Tuesday, March 30, 2010


From Heather Beaven:


No more pre-existing conditions, controlled health care costs, expanded access to affordable health care: I believe that Democrats, Republicans and Independents can agree that these are just a few of the vital health care reforms that needed to be addressed in Congress.

John Mica is not one of those people. He proved it when he voted against healthcare reform, but voted in favor of the Republican healthcare “alternative” bill. To be blunt, the bill he voted for was a, “get richer much quicker” scheme for big insurance companies, HMO’s and pharmaceutical companies.

The plan would only lower health care premiums by 0 to 3 percent by 2016 for 80 percent of Americans. These aren’t my numbers; these are from the bi-partisan Congressional Budget Office.

Mica’s shameful support for this bill, which was obviously written by drug and insurance companies, is a stab in the back to those of us paying more for less coverage in private health care plans (to say nothing of the Floridians who live in fear because they lack any health care coverage).

We all know that John Mica is an uncompromising career politician who puts his party over us. But to vote to spend billions to reduce insurance premiums by 3 percent, and call it reform is insulting. Mica’s small bore thinking is exactly what helped the American health care system to fall into the terrible mess we see today. Simply put, John Mica is applying 20th Century logic to a 21st Century challenge.

I’m running for Congress because we deserve a new approach to the new challenges we face. We cannot continue to allow Mica to apply 20th Century logic to the problems we face in the 21st Century.

If you agree, I hope you’ll stand with me in this campaign to hold Mica accountable for abandoning us on health care reform. Let’s send Mica the message today that we’ve had enough of his work for the insurance companies by contributing $25, $50, $100, $250 or more to my campaign today.


Currently there are an estimated 800,000 + jobs directly related to the clean energy sector, and hundreds of thousands more in related industries. Clean energy has the potential to add an additional 1.7 million jobs in the near term and 5 million jobs by 2020. The clean energy market is booming around the world, yet we are behind the curve here in Florida. In fact, the number of American clean energy jobs increased by 9.1% during the last decade as compared to a 3.7% in overall American employment.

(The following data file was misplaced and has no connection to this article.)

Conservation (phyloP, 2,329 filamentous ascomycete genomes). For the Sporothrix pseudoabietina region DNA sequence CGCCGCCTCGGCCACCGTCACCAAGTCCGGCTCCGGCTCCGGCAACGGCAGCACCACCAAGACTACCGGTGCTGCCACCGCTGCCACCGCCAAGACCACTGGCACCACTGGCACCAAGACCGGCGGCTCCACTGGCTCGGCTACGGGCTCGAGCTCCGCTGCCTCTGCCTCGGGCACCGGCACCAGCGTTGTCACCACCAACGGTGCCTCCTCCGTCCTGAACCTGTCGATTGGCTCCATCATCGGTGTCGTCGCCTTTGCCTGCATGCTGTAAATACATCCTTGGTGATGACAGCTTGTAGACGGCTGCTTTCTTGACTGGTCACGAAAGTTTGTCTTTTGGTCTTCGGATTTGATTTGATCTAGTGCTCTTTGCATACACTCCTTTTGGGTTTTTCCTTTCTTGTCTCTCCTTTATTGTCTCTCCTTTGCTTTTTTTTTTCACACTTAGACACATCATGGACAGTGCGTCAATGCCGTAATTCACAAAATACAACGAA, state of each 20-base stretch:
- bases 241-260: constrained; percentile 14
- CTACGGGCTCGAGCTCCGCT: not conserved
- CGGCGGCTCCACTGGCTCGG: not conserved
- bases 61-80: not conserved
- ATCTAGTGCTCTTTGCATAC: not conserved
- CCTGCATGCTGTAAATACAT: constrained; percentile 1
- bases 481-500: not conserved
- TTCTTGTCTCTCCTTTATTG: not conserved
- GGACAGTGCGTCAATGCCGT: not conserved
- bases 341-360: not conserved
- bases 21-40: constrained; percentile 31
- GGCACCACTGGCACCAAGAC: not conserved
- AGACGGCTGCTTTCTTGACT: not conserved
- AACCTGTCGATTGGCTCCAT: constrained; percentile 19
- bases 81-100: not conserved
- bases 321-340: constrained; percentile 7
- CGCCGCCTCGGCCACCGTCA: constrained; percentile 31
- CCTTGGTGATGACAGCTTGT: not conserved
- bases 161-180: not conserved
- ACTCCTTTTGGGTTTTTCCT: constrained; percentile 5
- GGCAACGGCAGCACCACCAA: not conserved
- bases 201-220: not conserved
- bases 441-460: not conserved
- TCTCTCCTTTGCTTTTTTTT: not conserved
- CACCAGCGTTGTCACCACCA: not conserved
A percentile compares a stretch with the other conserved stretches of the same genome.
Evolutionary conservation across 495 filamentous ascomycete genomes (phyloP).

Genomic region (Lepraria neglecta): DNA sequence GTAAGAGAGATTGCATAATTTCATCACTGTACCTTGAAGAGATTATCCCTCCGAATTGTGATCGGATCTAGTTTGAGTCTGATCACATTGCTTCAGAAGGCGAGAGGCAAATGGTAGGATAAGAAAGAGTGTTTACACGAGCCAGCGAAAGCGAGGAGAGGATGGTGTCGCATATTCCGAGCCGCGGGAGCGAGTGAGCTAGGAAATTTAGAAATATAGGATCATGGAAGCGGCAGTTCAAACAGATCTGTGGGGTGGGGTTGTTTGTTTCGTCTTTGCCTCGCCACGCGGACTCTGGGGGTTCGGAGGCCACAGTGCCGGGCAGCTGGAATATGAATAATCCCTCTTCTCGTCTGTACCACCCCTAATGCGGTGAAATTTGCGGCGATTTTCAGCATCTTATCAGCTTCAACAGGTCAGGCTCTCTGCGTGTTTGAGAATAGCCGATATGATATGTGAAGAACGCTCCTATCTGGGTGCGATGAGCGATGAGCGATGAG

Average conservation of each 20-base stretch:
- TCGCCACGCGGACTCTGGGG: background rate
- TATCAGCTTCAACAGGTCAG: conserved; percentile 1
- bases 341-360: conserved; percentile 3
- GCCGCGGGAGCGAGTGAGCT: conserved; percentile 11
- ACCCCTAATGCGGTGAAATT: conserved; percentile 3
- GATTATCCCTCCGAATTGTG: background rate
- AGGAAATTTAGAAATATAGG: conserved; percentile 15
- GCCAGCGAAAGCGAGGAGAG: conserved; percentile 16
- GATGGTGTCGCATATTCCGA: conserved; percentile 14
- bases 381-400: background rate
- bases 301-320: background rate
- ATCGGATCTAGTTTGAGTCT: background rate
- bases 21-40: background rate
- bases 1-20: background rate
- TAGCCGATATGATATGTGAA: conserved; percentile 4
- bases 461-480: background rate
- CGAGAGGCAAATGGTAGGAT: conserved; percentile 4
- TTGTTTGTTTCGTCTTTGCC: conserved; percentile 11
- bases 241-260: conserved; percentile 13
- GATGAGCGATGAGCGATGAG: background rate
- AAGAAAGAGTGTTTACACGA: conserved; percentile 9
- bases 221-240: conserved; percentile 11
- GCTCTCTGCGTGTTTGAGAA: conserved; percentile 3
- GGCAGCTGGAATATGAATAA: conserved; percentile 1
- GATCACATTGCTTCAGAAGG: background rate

But Germany and China are on the hunt too.

The German environmental technology sector is projected to account for some 16% of German industrial production by 2030. China has allotted more than $230 billion in economic stimulus funding to clean energy initiatives and—as a percentage of GDP—is investing 10 times more than the United States on clean power.

We don't need to just imagine these possibilities in Florida; we need to get to work creating these jobs in order to reduce the unemployment rate and get our local economies back on track. In Congress, that's just what I'll do.


Operation Mommy Bomb has been declared a victory. Together with you, we were able to shatter all previous weekly donor records; and received an overwhelming outpouring of positive feedback from supporters like you. Thank you to everyone who helped make Operation Mommy Bomb a huge success!


Campaigns take money to be successful and, like it or not, Beaven for Seven is not immune to that fact. That's why I hope you'll dig deep to help me keep March strong with a contribution of $5, $25, $50, $100 or more by clicking here.

Your continued help will allow us to talk about creating the jobs of the future right here in Florida while we work to get rid of John Mica's 20th century mindset! So do what you can and contribute online today by clicking here!

Yours truly,

Heather Beaven



  1. 你可以從外表的美來評論一朵花或一隻蝴蝶,但你不能這樣來評論一個人........................................

  2. 與人相處不妨多用眼睛說話,多用嘴巴思考. . . . . . . . . . . . . . . . . . . . . . . . . . . . . . . . . . . . . . . . . . . . . . . . . . . . . . . . . . . .